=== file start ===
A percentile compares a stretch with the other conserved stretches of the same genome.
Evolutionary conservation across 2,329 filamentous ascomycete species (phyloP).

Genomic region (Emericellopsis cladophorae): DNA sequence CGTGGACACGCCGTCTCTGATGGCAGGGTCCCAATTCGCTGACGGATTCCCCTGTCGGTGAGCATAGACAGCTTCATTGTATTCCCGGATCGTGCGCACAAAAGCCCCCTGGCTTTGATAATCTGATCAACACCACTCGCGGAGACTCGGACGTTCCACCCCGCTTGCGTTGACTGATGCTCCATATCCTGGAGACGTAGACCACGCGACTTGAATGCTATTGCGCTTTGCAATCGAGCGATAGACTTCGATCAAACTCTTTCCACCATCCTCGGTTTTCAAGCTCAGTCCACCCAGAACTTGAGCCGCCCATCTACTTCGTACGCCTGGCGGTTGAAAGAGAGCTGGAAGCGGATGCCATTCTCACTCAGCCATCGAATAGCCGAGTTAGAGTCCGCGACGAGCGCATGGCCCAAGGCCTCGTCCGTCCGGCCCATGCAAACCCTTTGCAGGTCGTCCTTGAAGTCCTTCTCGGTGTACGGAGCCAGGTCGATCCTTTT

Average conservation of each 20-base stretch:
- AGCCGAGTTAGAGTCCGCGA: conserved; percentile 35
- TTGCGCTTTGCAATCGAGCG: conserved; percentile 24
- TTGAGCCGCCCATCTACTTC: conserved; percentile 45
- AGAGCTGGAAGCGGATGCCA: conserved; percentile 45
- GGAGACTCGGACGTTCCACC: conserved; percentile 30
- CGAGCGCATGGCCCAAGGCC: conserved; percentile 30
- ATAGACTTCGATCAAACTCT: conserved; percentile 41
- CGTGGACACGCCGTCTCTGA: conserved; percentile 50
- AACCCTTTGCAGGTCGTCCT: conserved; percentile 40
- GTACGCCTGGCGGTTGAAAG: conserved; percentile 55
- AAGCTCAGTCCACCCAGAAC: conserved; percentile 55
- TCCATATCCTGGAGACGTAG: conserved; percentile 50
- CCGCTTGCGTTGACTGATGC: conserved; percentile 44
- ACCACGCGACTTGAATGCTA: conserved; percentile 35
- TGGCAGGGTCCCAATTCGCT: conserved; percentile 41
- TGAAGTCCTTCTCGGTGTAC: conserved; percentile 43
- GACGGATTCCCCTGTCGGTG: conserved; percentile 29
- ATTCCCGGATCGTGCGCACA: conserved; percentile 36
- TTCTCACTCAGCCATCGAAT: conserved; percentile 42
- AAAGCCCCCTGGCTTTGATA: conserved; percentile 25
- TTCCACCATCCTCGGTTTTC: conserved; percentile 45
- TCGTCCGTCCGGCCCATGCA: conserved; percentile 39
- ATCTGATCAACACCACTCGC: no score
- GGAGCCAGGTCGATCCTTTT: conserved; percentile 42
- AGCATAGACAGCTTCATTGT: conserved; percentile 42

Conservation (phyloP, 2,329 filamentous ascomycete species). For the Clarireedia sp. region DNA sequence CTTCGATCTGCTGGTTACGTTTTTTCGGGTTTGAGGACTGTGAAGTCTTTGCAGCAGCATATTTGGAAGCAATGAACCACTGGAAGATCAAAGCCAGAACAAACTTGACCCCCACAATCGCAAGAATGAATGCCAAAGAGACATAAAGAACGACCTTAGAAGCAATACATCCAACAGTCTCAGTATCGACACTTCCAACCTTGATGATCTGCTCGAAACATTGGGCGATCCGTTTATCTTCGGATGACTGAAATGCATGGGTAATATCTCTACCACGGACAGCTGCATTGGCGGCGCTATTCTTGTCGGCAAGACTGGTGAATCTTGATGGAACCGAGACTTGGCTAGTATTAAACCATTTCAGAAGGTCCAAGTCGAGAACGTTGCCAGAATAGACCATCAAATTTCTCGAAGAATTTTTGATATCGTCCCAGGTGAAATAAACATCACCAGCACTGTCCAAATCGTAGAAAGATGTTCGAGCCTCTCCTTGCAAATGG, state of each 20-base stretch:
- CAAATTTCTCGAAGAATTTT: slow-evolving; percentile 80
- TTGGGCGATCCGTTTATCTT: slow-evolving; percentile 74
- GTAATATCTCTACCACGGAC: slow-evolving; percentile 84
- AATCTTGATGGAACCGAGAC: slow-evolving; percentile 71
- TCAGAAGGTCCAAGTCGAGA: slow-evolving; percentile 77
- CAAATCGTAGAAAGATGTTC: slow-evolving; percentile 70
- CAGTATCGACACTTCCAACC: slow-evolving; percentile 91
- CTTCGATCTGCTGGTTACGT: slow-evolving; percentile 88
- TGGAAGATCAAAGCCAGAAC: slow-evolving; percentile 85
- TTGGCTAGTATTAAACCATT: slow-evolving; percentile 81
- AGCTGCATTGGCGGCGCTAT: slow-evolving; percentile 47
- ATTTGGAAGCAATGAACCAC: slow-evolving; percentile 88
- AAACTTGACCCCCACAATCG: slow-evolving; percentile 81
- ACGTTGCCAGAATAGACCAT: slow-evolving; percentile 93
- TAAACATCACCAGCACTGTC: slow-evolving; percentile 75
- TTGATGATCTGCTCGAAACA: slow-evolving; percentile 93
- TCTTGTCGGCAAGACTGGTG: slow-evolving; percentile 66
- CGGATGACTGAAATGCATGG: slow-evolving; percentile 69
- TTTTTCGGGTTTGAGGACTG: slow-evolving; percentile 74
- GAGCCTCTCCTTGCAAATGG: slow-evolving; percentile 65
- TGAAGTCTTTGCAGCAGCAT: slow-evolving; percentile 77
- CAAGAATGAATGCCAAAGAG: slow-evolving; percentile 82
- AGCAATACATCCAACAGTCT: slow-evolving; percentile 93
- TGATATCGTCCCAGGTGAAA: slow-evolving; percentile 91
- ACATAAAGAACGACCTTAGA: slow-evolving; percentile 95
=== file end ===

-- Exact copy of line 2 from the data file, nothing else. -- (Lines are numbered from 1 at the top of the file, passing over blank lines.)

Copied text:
Evolutionary conservation across 2,329 filamentous ascomycete species (phyloP).